Greece’s first bond issue since it inflicted painful losses on bondholders two years ago has been hailed as the kick-start the country needs to drag itself out of the financial crisis and the latest sign that Europe has turned a corner on its crisis.
JP Morgan’s chief executive Jamie Dimon’s warning, in his annual letter to shareholders, that the cost of providing committed undrawn revolving credits, trade finance and standby letters of credit could rocket has once again highlighted the heavy losses that banks are taking to give clients cut-price loans under the new capital regime.
Investors desperate for higher-yielding securities are snapping up bonds on offer from speculative-rated countries, potentially ignoring associated political risks in the process.
WH Group launched its jumbo Hong Kong IPO at a more conservative price than expected as investors took a cautious stance on the Chinese pork producer’s ability to meld with US-based Smithfield Foods, which it bought last year.
Bankers are taking no chances on the jumbo €6.55bn loan package backing Numericable’s acquisition of French telecoms firm SFR, with pricing set at a level to minimise market risk on a landmark deal expected to soak up liquidity and reduce the heat in the leveraged loan market.
Ally Financial’s transition from government to private hands is off to an ignominious start. An all-secondary sale by the US Treasury in the US$2.38bn IPO of the former General Motors financing arm was followed by profit-taking by investors that participated in a series of private sales of stock in recent months.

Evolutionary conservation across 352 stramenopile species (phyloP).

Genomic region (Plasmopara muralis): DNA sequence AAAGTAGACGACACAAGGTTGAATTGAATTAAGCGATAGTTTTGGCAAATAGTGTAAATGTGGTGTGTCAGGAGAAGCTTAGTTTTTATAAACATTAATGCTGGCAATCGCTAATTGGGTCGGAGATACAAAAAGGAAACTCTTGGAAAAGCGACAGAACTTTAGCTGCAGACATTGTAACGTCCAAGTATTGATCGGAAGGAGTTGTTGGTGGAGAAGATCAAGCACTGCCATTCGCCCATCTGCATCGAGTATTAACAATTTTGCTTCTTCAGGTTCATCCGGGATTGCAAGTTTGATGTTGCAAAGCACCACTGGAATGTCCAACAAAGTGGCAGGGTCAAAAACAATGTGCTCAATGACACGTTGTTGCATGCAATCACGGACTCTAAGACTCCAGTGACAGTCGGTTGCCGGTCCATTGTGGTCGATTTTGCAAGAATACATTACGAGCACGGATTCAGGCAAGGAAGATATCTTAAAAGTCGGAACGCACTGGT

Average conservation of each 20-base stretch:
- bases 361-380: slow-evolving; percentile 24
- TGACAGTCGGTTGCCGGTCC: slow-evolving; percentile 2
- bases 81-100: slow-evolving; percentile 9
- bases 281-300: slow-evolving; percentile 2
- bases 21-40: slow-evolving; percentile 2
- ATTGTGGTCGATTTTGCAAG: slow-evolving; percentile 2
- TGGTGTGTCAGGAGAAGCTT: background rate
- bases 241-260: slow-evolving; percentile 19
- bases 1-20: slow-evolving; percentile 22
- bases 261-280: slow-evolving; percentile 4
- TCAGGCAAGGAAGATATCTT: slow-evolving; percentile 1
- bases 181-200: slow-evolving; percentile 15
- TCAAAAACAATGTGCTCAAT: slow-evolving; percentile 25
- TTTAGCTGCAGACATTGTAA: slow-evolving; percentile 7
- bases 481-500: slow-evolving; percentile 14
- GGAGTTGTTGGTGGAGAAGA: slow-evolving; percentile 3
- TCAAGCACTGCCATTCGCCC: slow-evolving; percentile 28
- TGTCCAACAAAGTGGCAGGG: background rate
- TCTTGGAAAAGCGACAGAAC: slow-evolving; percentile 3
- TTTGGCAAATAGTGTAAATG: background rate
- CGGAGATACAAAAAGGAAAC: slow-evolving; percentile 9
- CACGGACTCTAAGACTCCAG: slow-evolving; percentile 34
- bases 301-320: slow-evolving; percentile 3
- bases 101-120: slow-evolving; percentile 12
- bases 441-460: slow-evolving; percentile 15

Regulators should review the business model of clearing houses that handle over-the-counter derivatives to ensure they can withstand future crises, a senior investment banker said last week, pointing out that the capitalisation of Europe’s leading central counterparties was around one-thousandth that of the European banking system.
Regulatory efforts to tackle the “too big to fail” issue could be nearing a conclusion as legal impediments surrounding swap termination rights that have been hampering a cross-border resolution regime for financial institutions look set be resolved in the coming months, eradicating the threat of future taxpayer bailouts.
US private equity firm Cerberus Capital Management shocked Japan’s financial markets when it ditched plans to sell part of its stake in conglomerate Seibu Holdings at the eleventh hour. The move came in response to a significant cut in the company’s valuation for the IPO and reduced expected proceeds by ¥136bn (US$1.3bn).
Indian issuers are rushing to the offshore bond market to cash in on the pre-election euphoria as investors bet that the next government will move forward with key reforms. Last week, two Indian companies printed offshore bonds amounting to US$2.25bn, marking the busiest week for issuance from the country in the dollar market since May 2011.